Step 1: Reduce undigested protein
Protein is normally digested in the small intestine and provides amino acids to the animal. Amino acids are the building blocks for protein deposition (growth) and are important for a great number of functions in the body. Unfortunately the protein that we supply via the diet is not 100% digestible. If protein is not digested in the small intestine, it will reach the large intestine and forms a substrate for pathogens (like E. coli) to develop. Too much undigested protein may result in an imbalance of the microflora which leads to digestive disorders like diarrhoea.
On the one hand we want to provide high amounts of protein to the animal for optimal performance, but on the other hand we need a low level of protein to reduce the risk of digestive disorders. This seems a paradox, but with the correct tools, nutritionists are able to manage this very well.
To face this issue it is most relevant to know the exact requirement of the animal for each essential amino acid, the so called ideal amino acid profile. This profile varies between species (pigs vs. poultry) and per stage of life (piglets vs. growers/finishers). Recently a lot of new research has become available that reveals this ideal amino acid profile. Once we know the requirement of each amino acid we can supply a diet that meets this ideal amino acid profile as close as possible. Amino acids in the diet are supplied via protein raw materials and feed grade amino acids.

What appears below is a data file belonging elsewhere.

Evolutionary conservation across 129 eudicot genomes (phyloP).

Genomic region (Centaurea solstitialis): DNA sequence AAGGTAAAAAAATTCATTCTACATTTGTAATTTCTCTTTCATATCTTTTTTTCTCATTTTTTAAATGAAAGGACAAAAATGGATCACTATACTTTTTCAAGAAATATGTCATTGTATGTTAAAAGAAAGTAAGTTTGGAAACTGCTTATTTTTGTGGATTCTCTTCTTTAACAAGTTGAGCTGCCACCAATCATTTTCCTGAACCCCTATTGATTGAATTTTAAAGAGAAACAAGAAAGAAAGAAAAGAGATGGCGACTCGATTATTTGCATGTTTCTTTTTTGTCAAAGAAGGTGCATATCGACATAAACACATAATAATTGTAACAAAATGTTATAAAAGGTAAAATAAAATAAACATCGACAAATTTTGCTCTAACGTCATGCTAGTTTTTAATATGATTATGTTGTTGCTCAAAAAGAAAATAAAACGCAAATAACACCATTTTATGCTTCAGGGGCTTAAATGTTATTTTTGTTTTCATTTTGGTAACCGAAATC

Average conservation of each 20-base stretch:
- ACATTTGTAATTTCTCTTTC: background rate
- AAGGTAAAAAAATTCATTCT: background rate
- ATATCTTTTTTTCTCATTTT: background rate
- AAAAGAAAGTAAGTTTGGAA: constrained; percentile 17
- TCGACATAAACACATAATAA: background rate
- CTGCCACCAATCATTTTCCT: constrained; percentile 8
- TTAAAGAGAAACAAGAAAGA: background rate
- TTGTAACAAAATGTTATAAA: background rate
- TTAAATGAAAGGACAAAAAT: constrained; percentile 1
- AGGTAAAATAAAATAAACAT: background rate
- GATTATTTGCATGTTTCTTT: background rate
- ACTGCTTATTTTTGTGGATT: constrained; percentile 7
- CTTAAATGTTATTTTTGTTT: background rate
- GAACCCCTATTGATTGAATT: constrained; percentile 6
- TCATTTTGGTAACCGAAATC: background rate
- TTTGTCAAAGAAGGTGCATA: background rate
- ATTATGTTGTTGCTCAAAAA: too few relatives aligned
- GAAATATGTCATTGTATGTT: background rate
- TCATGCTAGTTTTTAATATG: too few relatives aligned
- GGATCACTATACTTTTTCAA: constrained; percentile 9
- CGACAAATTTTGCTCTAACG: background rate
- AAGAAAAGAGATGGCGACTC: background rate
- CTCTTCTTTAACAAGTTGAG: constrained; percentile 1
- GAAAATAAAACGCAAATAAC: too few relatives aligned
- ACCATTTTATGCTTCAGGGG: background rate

Currently the first five limiting amino acids (lysine, threonine, methionine, tryptophan and valine) are available in free feed grade form. These feed grade amino acids are 100% digestible, so they do not contribute to undigested protein. The next limiting amino acids (isoleucine, leucine, histidine, etc) should be added via protein rich feedstuffs – most preferably the feedstuffs chosen have a high digestibility. Table 1 shows an ideal amino acid profile in the feed for piglets following the latest results from amino acid dose-response trials.